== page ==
Fourteen medals of honor and thousands of other decorations were awarded to the crews who risked it all. Wednesday I’ll tell you about one young man who received his MOH posthumously. His picture--and that of his brother who also died on a mission over Europe--hangs in the airport of my hometown.
Also on Wednesday, I’ll recommend some books and films for anyone interested in learning more about the men and planes which gave up all their tomorrows for our todays.

Tuesday, October 11, 2016

"You lived for today. . .there might not be a tomorrow."

Back in the day…
Though I never lived through the Depression, its effects shaped my childhood because those lean years affected my parents’ impressionable adolescence. I was born during World War II but don’t remember it. What I do remember is growing up in the late forties and early fifties when the war wasn’t history but rather something which affected our everyday lives. The rationing had disappeared--and so had fathers, brothers, sons, and husbands. 
The Cold War had replaced the “hot” ones in Europe and the Pacific, and fear of “the bomb” manifested itself in regular “air raid drills” during which we crawled under our school desks and covered our heads, as well as in the proliferation of bomb/aka storm shelters which sprang up in various backyards.

The end result…
So it’s not surprising I write “vintage” fiction about people, places, and events which are all but forgotten today. Ruthann’s War, set in the immediate aftermath of the war, is pending release by The Wild Rose Press. Knowing what can’t be remembered often can’t be identified with, I’ll be doing a series of posts on that shadowy era in American history which my mother described as “We lived for the day, because we didn’t know if there would be a tomorrow.”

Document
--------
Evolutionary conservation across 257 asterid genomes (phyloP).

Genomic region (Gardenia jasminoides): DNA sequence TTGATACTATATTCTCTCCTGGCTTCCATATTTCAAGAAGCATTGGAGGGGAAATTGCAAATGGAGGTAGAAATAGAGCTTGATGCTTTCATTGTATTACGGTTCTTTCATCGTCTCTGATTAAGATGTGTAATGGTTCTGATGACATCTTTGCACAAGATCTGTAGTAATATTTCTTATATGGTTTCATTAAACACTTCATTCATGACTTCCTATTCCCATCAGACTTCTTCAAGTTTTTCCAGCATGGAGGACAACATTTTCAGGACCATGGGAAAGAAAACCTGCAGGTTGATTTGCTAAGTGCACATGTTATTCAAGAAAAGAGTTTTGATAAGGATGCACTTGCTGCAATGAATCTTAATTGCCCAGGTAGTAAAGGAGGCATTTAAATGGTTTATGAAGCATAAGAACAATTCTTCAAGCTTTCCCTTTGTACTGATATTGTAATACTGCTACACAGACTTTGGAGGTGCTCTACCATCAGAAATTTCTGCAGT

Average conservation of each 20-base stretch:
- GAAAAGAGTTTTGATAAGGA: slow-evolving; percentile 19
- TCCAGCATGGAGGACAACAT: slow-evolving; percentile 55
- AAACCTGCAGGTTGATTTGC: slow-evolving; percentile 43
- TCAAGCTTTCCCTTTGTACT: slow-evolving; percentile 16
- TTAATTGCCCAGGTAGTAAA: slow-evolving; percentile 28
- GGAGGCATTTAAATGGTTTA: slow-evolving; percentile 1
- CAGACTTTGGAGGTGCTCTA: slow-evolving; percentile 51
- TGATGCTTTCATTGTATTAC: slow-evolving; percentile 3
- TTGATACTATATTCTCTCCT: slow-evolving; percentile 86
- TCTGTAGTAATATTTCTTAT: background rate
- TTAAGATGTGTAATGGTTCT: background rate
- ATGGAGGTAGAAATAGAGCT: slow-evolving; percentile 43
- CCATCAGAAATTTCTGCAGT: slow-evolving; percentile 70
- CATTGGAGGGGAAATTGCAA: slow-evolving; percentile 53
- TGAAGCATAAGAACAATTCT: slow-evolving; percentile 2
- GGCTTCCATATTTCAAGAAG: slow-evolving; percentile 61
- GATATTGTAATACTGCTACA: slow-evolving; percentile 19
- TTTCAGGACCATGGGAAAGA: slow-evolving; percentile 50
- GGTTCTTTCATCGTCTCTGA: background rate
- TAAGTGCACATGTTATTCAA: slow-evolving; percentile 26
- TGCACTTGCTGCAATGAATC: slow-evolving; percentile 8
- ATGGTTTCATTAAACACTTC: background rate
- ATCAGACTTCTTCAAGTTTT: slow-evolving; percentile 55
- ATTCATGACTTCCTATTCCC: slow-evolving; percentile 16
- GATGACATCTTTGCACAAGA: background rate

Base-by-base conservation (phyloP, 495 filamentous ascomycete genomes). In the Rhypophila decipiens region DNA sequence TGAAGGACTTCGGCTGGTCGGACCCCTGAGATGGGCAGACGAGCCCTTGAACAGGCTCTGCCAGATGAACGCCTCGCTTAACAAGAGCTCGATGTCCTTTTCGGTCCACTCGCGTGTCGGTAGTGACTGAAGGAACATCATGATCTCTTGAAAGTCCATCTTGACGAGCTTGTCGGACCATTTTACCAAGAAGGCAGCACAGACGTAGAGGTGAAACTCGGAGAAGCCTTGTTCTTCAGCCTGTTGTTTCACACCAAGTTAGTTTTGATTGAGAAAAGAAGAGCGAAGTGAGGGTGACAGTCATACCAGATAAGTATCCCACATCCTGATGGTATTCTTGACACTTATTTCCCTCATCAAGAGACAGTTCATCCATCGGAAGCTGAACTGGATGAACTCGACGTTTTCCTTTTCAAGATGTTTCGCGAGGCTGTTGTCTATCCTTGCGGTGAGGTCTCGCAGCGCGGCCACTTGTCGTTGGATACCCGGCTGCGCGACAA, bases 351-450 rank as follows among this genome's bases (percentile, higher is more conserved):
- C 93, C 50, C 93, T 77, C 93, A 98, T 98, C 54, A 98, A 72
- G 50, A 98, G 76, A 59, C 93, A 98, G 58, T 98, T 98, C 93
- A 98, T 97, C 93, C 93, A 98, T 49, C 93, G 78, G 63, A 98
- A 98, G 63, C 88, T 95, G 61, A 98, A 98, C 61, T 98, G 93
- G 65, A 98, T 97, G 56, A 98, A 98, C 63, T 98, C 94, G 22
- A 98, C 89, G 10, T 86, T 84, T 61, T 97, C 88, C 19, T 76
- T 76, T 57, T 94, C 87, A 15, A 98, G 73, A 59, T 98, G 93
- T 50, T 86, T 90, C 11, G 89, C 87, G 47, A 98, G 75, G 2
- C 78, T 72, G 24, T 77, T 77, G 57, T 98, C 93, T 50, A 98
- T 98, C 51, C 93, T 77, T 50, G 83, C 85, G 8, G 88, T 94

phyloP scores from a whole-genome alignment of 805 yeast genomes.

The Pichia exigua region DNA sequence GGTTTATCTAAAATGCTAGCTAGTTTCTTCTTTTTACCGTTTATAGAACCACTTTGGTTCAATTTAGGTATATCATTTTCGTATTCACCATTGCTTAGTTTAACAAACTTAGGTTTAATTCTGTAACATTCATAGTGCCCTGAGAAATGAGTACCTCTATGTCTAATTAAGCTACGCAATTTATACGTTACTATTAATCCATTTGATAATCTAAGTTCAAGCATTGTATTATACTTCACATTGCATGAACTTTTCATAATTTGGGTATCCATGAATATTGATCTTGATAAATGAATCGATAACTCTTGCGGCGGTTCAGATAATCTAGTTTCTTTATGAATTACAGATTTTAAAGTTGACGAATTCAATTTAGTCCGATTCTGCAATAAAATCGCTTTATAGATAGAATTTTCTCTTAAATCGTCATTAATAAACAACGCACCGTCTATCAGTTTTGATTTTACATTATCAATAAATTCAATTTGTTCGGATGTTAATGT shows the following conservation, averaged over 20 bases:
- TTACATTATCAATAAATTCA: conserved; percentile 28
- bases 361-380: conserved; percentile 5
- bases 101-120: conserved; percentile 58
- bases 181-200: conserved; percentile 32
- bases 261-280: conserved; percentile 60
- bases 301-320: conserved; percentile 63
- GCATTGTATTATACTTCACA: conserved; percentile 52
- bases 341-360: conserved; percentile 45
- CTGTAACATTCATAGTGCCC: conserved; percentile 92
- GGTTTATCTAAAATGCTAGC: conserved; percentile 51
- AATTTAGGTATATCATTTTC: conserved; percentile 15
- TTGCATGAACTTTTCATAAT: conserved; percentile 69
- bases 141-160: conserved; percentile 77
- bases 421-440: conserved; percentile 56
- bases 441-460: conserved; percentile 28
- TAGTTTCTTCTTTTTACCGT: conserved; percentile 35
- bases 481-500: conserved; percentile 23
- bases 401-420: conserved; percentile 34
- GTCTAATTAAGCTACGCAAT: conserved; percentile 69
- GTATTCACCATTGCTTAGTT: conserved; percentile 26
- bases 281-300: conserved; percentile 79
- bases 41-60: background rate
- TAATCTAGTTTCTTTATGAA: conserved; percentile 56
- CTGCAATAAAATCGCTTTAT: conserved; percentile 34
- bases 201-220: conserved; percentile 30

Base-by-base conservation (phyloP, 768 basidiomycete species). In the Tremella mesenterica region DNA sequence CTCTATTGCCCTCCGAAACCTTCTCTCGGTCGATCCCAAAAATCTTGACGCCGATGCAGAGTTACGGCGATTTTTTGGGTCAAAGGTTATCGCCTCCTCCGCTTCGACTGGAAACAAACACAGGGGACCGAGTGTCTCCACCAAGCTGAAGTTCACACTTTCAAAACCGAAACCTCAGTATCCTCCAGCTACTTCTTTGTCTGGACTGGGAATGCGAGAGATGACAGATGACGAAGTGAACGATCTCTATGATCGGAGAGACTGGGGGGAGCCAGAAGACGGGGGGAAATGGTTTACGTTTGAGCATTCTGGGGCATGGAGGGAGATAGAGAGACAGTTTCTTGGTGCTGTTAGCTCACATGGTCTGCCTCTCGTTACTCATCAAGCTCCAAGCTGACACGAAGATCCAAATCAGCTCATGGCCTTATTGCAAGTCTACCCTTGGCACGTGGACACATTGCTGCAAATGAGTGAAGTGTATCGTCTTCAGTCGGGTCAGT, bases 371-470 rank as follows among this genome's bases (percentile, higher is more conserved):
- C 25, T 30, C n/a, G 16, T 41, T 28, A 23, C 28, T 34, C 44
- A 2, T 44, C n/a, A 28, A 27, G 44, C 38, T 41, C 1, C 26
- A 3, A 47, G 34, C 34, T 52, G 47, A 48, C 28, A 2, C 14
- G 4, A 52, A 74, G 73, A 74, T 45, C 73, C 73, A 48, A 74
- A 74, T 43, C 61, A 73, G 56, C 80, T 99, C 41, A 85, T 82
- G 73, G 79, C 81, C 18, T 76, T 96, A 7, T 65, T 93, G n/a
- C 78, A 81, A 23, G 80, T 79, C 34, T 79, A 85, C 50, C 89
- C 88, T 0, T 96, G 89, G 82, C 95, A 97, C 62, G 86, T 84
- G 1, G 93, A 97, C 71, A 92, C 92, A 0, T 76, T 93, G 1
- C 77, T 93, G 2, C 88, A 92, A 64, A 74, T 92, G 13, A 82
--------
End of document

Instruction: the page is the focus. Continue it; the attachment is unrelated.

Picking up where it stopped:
How another generation views World War II…
During the war, as today, movies were an escape from fear and loneliness on both the front lines and the home front. Most younger people today are familiar with the cinematic blockbusters “Pearl Harbor”, “Midway”, “The Enola Gay”, “The Longest Day”, and “Saving Private Ryan”. While they were staged for reality, the movies actually filmed from 1941 - 1945 provide a more touching--if dramatic--glimpse of what it was like for everyday folks living in those times. And it’s from those fleeting scenes I’ve gathered information and inspiration to craft my vintage characters and plot lines.

Recommended WW II Movies
These film will give you the feel of the era and the people who had no choice but to endure until it was over.

“Casablanca” (1942, Humphrey Bogart, Ingrid Bergman, Paul Henreid)
“Mrs. Miniver” (1942) Greer Garson, Walter Pidgeon, Teresa Wright
“This Is the Army” (1943) George Murphy, Ronald Regan, special appearance by Irving Berlin
“Thirty Seconds Over Tokyo” (1944) Spencer Tracy, Van Johnson, Robert Walker
“The Fighting Sullivans” (1944) Thomas Mitchel, Anne Baxter, Selena Royle
“Since You Went Away” (1944) Claudette Colbert, Jennifer Jones, Joseph Cotton
“The White Cliffs of Dover” (1944) Irene Dunne, Alan Marshall, Roddy McDowell
“Tomorrow Is Forever” (1946) Claudette Colbert, Orson Welles, George Brent

Watch for Ruthann’s War coming soon!